Hey, if you do order from them, could I trouble you to add a bone folder (item B on this page) to your order, and I'll reimburse you for it? It seems silly to pay for shipping on one bone folder.

Thanks.
I'm sure we can; I'm curious as to what you need it for, though. (Brodart recommends using them for folding the dust jacket covers.)
They're used in bookbinding for getting a good strong crease on the signatures.
We use Brodart here.

I'd buy a roll - go ahead and buy the cheap stuff if all you're looking to do is protect dust jackets. You pull it out of the box like Saran Wrap, cut off a length just a bit longer than the dj in question (where "a little bit" means "a quarter of an inch") slide the open dj all the way down into one of the folds in the brodart, trim the other side so it'll fold over nicely, overlapping a bit on the inside. Use a pen (like a sharpie!) to fold the top edge of the plastic down even with the top of the dj. You can tape the brodart to itself if you wish, but I don't.
They seem to have different kinds of rolls; is there any particular one you use?
um. HBS uses recycled bubble wrap. We probably use the cheapest Brodart too.

(I'll go look at a roll...)

the box says: CAT 10-4327-010, Fold-On Archival Quality, up to 16"

I mean, CAT 10-427-010
That's kind of funny: the first thing I do when I get a hardcover book (not that it happens often) is to take the dustjacket off and discard it.
One of the things that makes a hardcover book valuable to collectors is the condition of the dust jacket. A hardcover without a dust jacket loses value. Ironic, given that dust jackets were originally invented to be what their name describes. They were usually made of a coarse white paper, and they would gather dust and protect the book.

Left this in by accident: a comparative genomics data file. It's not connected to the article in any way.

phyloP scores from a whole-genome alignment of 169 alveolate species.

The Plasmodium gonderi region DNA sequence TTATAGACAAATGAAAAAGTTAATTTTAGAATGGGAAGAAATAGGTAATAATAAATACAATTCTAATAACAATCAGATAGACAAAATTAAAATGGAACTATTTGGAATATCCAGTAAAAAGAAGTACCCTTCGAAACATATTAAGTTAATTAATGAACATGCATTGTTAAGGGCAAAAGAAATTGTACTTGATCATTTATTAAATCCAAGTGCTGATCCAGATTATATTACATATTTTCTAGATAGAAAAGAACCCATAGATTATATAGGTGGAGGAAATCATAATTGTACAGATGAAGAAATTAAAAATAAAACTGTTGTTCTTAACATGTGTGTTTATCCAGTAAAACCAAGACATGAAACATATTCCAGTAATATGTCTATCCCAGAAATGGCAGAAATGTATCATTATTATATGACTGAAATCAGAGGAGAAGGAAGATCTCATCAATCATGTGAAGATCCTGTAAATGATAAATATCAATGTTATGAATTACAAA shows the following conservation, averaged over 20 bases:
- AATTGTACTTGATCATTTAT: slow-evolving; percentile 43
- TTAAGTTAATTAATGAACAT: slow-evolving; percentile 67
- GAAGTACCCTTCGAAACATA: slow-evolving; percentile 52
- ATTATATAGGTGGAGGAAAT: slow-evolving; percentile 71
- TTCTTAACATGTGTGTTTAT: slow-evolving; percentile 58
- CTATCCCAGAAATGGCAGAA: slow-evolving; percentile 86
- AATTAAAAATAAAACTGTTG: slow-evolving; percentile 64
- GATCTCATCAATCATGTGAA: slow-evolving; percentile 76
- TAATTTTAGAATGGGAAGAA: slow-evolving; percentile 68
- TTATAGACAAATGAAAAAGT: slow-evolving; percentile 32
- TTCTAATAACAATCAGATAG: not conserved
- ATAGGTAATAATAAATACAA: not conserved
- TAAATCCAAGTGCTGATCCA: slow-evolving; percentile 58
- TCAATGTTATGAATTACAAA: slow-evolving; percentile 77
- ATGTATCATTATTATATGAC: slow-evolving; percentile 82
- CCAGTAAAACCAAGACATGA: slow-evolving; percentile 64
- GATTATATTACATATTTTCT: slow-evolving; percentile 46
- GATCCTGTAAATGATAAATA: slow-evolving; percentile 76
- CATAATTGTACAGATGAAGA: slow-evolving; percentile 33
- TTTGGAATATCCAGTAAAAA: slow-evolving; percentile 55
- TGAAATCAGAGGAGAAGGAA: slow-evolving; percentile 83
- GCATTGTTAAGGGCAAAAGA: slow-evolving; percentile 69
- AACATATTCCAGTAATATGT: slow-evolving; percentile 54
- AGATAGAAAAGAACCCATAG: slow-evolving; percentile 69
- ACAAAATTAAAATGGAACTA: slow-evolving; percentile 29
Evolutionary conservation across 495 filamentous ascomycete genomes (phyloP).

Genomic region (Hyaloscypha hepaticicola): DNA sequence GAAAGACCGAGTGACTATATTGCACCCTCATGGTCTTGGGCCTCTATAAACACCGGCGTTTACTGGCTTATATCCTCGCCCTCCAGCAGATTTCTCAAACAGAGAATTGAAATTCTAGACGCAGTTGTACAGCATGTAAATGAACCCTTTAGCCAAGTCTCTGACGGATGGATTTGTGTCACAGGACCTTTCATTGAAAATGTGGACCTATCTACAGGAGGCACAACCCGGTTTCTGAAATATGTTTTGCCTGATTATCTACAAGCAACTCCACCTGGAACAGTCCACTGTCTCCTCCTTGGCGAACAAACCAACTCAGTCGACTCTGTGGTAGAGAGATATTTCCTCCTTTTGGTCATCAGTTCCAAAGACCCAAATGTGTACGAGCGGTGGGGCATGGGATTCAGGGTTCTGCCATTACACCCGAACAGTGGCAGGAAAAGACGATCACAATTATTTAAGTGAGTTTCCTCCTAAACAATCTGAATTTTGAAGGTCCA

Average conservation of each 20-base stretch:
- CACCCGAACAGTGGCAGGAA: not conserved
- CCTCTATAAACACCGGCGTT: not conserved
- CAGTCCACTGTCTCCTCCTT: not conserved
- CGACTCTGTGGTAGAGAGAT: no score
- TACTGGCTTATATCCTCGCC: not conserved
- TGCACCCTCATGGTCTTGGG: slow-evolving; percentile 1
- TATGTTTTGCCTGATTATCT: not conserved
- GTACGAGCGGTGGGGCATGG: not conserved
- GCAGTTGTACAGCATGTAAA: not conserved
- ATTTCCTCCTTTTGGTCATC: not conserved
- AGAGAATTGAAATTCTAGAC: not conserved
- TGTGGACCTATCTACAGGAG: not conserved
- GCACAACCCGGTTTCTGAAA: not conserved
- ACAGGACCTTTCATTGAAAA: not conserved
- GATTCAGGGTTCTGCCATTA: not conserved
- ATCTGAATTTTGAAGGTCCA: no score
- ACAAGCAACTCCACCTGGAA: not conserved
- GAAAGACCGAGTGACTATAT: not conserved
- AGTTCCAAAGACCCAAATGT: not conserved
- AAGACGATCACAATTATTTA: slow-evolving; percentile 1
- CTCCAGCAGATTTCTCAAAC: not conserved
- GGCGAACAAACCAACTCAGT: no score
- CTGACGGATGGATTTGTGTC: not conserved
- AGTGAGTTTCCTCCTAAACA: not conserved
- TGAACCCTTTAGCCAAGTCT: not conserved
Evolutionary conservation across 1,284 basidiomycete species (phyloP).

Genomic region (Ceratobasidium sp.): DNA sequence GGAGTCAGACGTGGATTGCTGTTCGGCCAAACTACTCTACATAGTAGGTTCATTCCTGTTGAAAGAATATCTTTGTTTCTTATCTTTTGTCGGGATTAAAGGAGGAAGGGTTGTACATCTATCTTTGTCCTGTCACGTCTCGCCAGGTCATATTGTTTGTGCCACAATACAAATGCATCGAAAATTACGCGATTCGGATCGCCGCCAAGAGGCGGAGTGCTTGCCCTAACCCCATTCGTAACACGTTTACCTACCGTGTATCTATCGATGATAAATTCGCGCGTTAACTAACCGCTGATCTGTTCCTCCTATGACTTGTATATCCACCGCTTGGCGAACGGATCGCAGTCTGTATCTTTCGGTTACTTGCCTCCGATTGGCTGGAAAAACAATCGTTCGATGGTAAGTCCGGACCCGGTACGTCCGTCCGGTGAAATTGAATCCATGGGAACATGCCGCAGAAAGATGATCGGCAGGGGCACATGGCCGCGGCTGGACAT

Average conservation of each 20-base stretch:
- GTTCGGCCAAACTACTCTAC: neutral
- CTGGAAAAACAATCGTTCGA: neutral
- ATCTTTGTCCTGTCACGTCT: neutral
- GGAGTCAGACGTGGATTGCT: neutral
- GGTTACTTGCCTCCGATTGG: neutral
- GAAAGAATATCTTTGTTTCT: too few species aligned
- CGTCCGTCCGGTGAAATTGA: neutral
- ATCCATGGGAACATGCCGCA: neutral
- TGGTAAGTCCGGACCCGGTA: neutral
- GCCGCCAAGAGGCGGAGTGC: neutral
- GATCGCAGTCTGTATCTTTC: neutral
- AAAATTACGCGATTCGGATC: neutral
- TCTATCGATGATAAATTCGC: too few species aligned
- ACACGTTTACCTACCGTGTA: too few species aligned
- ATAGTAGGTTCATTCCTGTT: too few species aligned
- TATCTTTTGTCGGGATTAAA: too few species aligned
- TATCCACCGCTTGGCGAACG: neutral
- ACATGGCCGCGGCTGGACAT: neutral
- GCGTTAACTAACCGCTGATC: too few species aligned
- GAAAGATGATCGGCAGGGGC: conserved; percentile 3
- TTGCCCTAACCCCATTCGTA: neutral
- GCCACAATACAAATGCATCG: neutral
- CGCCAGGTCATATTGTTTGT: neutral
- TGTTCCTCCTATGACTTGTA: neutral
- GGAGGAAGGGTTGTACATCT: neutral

I don't buy books for collectors. I buy books for me.
I also buy books for me. But I consider myself a collector.

For example, when I was younger I got many of my Isaac Asimov hardcovers autographed. Some of those are now worth a few hundred dollars, and one is even worth close to a thousand. I'd like to protect their value as much as I can. (And since then I've had many other books signed personally to me by various writers; some collectors would consider those books to have "association" value.)

I don't plan to sell my books at this point, but should I need the money (for, say, a college fund), it seems to me a good idea to protect my investment, even though I didn't necessarily think of the books as an investment when I bought them.

And I'm also one of those people who likes to take good care of his books, as you may recall. I don't break the spines of my paperbacks, and I try not to let the dust jackets of my hardcovers become worn.

But, on the other hand, I don't treat my books like artifacts either. Yes, I know I have a few books that have acquired some value; but I still enjoy taking them off the shelf and reading them. I'll feel a little more comfortable doing that if I have the dust jackets protected.
Speaking of "association copies", I've been reading a fascinating book called "The Book Nobody Read", by Owen Gingerich. You might have known him at Hahvahd. It's the story of how he put together the census of all known 1st and 2nd edition copies of Copernicus' "De Revolutionibus." Going all over the world, finding copies, studying the notes, working out the importance of similar notes appearing in different copies - what that tells us about who studied with whom, where, who influenced whom, how different people's ideas developed over time, etc. The notes demonstrate that their owners read them, at the very least.
I didn't know him at Harvard but one of my good friend had him as a thesis advisor. And Nomi and I were on a panel with him about Pluto last February.
i just take the dust jacket covers off when i read the books. some people may regard that as defeating the purpose, i don't know.
I do that too, sometimes, but even for simple shelving, I'd like to have the jackets covered.
The MITSFS library covers its hardcovers. I would suggest emailing them, finding out which current keyholders are actively on book covering duty, and stopping by their hours sometime if possible (or arranging a time to meet in the library). They'll probably be able to show you the covering material we use, and may even be willing to show you how to do it. It's been so long since I last did it that I don't really remember, and it's probably easier to understand the process if you see it in person.